And just to prove that this isn't a 'Europeans only' party, I've got Eddie from Singapore on the line. He says he can't hold, so I'll pass him straight through to you:
Regarding your point on "secondly on the level of expectations, as young people begin to feel that they may not be that much richer than their parents (if richer at all!!) then they won't be so prepared to indebt themselves long term. Among other things this must affect property values."
You are absolutely right! I personally know of 2 friends in their late-twenties, just got married, and aren’t prepared to indebt themselves (by way of mortgage loans) as much as I did when I was their age. The mentality is different now. When I started work, it was rising wages and property prices. You buy on dips. I don’t think this change of mentality among the young is that widespread yet ... perhaps among some professionals now, but its growing and surelywill continue to do so if the poor state of the economy continues.
An open policy towards foreign labour and immigration is absolutely necessary. You’ve mentioned this before. And Singapore has such a policy. Non-residents probably account for a fifth or more of the people working here now. Number of foreign students have grown rapidly over the years. But the influx is slowing (reversing?) given the recession. Rentals are down sharply with fewer expats. Foreign students are returning home since unable to find job here. Chicken and egg.
How do you now attract immigration without growth? That’s why I also sympathize with the Krugman solution. What alternatives are there .. to stop the vicious circle? Because the longer you leave it alone, the harder it is to pull yourself out of the hole. Listening to Adam Smith here can be dangerous. But Adam’s the rage in Asia. Stephen Roach is quite well quoted here, but I read Andy Xie's stuff mainly through your site. Excess money surely contributed to the crash in Asia. He’s right about too much money going into property. But that was in the past. It was crazy then. I remember a local property tycoon coming out to say that Spore was only a small island (with limited space) at the peak of the boom. And people rushed out and queued days ahead of new property launches.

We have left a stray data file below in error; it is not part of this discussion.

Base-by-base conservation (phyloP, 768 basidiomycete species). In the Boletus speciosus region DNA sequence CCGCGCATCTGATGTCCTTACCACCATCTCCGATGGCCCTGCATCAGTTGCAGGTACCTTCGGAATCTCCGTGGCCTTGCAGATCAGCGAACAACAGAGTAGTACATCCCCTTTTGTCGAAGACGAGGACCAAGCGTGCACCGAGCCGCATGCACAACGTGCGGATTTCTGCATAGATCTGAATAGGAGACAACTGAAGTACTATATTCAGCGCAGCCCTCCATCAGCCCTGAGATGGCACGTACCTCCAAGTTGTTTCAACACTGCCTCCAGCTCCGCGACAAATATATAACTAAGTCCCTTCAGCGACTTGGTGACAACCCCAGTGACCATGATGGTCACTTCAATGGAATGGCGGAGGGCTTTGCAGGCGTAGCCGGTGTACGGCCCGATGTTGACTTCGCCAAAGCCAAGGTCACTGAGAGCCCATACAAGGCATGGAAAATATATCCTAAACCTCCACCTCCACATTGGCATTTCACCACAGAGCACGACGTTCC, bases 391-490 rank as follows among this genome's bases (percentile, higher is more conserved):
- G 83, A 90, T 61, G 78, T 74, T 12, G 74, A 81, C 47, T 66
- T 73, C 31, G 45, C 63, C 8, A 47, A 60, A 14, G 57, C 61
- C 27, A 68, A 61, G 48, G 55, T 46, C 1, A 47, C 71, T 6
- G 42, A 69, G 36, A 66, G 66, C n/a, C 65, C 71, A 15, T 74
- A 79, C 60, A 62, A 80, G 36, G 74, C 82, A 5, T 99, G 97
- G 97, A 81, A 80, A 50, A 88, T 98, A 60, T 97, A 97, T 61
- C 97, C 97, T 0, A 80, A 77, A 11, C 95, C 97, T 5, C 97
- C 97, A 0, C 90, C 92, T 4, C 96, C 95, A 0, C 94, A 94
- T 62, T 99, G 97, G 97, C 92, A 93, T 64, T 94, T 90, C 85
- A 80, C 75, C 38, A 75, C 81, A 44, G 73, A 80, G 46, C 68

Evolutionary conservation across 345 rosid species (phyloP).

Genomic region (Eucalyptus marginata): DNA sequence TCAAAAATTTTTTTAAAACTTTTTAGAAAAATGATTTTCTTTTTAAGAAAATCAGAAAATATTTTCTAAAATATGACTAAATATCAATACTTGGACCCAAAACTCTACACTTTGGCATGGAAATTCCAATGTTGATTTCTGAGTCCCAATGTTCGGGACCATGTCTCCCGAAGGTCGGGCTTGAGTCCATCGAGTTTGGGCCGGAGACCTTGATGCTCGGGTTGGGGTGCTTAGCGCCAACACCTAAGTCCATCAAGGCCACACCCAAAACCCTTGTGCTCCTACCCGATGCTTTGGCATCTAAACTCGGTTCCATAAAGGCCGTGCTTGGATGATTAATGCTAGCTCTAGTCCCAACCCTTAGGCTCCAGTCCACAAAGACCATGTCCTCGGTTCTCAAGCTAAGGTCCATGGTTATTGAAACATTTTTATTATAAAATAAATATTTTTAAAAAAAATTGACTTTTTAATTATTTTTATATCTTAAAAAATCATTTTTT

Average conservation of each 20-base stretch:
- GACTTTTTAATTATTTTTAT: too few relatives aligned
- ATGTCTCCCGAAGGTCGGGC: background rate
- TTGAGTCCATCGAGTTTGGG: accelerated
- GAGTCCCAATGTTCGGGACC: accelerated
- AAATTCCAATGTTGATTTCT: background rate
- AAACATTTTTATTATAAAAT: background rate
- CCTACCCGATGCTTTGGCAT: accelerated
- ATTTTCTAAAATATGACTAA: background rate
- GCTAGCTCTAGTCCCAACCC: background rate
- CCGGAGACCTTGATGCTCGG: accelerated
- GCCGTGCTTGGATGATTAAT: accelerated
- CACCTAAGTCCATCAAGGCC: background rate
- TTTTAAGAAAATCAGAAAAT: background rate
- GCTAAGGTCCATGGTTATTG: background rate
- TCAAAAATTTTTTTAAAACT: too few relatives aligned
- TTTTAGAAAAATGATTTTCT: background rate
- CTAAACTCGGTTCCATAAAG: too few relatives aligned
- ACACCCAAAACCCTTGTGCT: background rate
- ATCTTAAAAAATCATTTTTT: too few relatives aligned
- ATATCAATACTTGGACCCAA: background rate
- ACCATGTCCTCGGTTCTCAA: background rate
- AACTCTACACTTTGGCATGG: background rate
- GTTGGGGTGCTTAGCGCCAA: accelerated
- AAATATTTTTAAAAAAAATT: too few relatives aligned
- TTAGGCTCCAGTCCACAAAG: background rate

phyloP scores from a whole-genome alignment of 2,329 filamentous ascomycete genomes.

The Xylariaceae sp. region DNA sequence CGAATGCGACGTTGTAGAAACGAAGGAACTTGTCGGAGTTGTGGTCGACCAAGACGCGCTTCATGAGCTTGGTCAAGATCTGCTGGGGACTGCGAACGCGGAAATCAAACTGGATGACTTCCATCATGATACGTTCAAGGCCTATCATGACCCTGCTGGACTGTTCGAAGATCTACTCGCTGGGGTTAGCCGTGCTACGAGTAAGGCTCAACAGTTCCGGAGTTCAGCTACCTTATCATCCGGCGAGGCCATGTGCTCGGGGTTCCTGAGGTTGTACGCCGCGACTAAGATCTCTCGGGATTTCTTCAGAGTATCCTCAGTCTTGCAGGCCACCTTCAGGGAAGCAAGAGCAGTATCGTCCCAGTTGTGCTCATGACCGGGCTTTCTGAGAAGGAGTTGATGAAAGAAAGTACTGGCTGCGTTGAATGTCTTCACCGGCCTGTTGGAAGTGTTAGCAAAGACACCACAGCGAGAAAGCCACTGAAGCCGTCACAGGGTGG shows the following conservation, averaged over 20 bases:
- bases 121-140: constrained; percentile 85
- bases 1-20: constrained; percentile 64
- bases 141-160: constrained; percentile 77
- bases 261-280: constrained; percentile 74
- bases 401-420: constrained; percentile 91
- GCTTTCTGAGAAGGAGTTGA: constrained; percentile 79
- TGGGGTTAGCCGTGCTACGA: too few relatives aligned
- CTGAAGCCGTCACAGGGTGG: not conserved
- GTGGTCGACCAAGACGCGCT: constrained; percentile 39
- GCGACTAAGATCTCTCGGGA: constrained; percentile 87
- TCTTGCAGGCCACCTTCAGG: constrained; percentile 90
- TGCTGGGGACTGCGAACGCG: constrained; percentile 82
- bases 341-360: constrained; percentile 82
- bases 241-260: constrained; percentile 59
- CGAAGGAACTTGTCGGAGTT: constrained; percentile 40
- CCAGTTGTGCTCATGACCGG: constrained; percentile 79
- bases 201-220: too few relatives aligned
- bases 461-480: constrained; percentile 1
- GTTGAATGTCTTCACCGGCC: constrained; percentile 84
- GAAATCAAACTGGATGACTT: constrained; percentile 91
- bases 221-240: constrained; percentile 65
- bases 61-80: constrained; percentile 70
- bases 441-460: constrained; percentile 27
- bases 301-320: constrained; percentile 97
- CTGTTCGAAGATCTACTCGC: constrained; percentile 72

But too much money now? Money is cheap certainly, but how is it too much? More people are running down their savings. More people are trying to maintain their savings as wages fall. You have too much money if there’s abundant frivolous behaviour. I don’t see that. Banks have excess money. yes. Loan-deposit ratios are ridiciously low. But that's because there are no business opportunities. no loans growth. so some of that money flows back into financial markets. but not much now. retail trading in the equity market is very low. It’s a Keynesian problem I think. The liquidity trap, and pushing on a string. My sense is that the precautionary motive for holding money is high and rising in Asia. I’m attaching an article I wrote, urging the govt to spend more to create jobs. May be a stop-gap measure, but what else is there? This country has consistently ran huge budget surpluses in the past and although the cumulative surplus is not published on a regular basis, my guess is we have a credit position in the region of at least US$100bn (over 100% of GDP).. Think Spore as the reverse of Japan. Surely some payback to the people now?